If you want
to work in
you have to be
able to adapt to
>STILL A STIGMA?
There once was a time when a sizable time gap on your résumé was a black
mark spotlighting a career misstep or professional failure. But those days
are fading fast as a tumultuous economy gives way to massive layoffs and
record-high unemployment rates.
“So many people have been made redundant so many times, I really don’t
think there’s any shame involved,” says John Hannon, New Projections, Welwyn Garden City, Hertfordshire, England.
That’s not to suggest, however, that a lengthy period of unemployment should be brushed off as incidental, especially when on the hunt for
a new job. Rather, project managers looking to reenter the workplace must
“reframe their experience,” Mr. Hannon says, so that potential employers
have an in-depth understanding of career ups—and downs.
Point out legitimate reasons for taking time off work, such as travel, building a new home or caring for someone who was ill.
Nevertheless, there is a limit to what employers see as an acceptable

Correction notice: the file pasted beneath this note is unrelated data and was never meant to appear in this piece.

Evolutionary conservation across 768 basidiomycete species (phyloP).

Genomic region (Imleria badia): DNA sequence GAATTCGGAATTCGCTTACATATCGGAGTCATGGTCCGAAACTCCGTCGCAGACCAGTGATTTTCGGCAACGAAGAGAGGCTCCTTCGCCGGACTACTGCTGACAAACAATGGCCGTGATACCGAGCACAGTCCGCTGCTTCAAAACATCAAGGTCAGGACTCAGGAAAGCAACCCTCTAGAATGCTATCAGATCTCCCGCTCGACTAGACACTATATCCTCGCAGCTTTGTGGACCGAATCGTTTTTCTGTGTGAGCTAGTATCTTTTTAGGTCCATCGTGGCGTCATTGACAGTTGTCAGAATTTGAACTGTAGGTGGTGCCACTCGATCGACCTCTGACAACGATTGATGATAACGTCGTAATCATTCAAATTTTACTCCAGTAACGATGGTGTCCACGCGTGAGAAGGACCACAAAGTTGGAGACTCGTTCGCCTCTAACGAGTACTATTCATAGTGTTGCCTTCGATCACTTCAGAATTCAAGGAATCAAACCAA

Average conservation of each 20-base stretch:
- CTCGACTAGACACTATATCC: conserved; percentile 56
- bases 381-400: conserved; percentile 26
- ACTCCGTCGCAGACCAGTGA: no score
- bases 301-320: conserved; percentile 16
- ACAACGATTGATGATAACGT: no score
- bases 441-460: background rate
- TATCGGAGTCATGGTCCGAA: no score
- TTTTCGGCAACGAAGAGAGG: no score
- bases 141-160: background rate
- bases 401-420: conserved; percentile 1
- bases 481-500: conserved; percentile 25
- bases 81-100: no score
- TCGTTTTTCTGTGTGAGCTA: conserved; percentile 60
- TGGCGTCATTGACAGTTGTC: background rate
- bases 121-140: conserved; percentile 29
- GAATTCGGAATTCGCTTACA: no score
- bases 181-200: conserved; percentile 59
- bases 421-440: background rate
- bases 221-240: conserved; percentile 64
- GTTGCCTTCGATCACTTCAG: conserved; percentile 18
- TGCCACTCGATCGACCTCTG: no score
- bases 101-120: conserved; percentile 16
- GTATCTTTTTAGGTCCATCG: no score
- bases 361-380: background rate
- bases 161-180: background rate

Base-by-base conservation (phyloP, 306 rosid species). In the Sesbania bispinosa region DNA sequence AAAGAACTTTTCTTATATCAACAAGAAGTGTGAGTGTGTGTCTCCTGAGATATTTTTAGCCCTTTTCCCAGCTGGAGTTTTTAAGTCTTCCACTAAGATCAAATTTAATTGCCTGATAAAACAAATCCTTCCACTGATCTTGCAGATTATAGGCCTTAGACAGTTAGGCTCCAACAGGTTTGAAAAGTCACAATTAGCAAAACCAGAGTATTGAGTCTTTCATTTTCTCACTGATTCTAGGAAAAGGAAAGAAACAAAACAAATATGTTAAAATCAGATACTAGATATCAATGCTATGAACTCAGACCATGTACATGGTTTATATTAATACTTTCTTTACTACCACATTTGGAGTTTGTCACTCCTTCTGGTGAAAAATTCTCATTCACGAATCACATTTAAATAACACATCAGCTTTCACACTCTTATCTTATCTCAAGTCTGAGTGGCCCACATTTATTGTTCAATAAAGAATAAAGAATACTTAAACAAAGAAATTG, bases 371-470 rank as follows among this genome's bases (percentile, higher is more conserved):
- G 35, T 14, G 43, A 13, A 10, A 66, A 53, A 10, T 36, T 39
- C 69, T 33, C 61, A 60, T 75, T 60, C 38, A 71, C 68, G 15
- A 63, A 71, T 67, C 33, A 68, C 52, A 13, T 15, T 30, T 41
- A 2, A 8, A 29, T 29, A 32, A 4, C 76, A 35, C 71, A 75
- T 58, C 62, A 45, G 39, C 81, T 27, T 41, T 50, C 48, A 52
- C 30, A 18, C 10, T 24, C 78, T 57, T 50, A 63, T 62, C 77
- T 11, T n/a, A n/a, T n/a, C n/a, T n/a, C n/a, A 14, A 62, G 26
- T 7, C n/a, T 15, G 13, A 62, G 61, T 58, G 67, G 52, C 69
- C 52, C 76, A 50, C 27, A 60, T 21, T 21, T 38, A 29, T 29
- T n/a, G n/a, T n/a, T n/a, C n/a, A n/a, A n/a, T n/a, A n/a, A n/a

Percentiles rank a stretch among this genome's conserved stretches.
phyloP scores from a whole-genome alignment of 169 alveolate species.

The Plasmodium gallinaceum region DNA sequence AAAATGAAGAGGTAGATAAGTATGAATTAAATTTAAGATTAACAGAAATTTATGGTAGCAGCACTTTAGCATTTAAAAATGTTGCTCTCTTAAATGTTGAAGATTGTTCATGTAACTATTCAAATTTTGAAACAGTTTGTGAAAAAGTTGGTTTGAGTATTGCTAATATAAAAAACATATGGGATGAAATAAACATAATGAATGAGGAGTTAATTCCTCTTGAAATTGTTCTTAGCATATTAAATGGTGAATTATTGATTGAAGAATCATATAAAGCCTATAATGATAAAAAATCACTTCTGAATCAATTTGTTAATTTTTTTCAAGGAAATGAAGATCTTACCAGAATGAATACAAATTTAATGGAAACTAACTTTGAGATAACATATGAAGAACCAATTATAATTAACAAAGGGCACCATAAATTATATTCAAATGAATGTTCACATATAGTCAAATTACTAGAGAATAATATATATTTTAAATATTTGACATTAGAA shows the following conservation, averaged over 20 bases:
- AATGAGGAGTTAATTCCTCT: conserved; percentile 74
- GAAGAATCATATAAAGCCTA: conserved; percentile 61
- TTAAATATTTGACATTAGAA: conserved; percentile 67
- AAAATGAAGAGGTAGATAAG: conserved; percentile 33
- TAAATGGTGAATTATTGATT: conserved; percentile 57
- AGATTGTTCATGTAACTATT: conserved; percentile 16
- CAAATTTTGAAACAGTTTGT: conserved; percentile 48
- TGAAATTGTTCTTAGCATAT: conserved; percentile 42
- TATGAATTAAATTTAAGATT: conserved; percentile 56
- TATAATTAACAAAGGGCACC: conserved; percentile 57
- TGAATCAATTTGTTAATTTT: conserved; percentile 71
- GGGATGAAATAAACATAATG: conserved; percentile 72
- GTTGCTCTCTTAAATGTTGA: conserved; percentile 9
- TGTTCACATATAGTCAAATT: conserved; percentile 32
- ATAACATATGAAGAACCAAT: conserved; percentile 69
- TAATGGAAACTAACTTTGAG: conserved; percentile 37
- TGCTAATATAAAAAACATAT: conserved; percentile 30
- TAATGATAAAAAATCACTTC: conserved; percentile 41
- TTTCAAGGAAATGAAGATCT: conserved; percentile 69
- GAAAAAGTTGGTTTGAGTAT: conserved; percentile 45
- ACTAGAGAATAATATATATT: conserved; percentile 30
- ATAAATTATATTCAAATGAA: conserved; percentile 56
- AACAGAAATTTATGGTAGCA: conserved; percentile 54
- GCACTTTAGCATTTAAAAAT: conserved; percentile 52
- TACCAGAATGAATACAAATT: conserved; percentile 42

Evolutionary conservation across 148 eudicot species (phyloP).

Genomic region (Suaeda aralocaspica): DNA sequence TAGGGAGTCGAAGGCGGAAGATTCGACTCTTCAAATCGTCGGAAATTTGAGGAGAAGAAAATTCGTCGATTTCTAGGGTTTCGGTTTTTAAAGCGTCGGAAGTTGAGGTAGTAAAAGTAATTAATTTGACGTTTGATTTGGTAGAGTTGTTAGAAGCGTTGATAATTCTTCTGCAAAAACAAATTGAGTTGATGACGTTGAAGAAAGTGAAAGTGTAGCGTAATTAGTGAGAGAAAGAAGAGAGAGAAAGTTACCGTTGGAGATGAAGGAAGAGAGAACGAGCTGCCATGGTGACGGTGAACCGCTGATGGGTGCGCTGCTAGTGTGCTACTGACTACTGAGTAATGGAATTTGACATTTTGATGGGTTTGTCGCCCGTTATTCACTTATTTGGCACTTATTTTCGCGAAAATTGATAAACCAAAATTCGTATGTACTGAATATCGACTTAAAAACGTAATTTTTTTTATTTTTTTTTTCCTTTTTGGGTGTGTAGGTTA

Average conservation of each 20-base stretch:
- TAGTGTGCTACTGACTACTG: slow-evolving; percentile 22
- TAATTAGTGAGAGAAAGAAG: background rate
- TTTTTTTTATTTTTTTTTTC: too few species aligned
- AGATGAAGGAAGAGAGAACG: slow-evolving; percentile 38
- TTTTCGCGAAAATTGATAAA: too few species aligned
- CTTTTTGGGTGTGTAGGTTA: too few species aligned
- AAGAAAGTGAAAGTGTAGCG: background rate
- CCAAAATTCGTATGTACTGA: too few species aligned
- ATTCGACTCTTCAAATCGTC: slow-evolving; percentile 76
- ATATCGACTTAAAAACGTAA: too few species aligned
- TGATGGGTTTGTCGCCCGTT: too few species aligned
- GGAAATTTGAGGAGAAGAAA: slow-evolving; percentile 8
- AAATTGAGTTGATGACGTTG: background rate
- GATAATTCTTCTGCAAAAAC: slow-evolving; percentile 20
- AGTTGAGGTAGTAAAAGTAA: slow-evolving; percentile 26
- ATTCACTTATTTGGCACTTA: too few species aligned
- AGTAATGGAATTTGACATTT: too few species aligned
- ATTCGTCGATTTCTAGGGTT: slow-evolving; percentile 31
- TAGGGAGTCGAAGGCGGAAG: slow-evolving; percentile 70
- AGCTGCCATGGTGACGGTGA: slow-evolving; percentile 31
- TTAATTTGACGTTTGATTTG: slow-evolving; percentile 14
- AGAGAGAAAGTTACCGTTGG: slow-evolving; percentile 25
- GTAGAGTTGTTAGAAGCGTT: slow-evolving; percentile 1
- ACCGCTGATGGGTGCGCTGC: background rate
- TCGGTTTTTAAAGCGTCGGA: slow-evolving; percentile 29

period of joblessness. If you’ve been out of work for more than a year and a
half, “you’re looking at problems,” warns Theresa Moriarty, senior recruiter,
Management Recruiters of Seattle, an executive search firm in Seattle, Washington, USA.
Just be upfront about it.
“Don’t bury it somewhere in your résumé,” she advises. “Either be honest
or just don’t bother applying for the job.”
Some employers actually view today’s continual talent churn in a positive
light. “Many employers feel they have access to talent they never would have
had in a different economy,” Ms. Moriarty says.
Such flexibility is a business necessity in today’s tumultuous economy.
“If you want to work in different organizations, you have to be able to adapt
to different styles of project management,” Mr. Hannon says.
—John Hannon, New Projections,
Welwyn Garden City,
CORPORATE CULTURE CLASH
Adapting to a new approach to project
management doesn’t have to entail
abandoning the tried-and-true methodologies you’ve adopted over the
years. Try looking for kindred spirits,
Ms. James recommends.
“If you’re someone who loves collab-
oration and you no longer have people
to collaborate with, it’s still worth look-
ing into where else you can find that,”
she says. It might even be worthwhile
to bounce ideas off of a colleague from
a different firm or industry.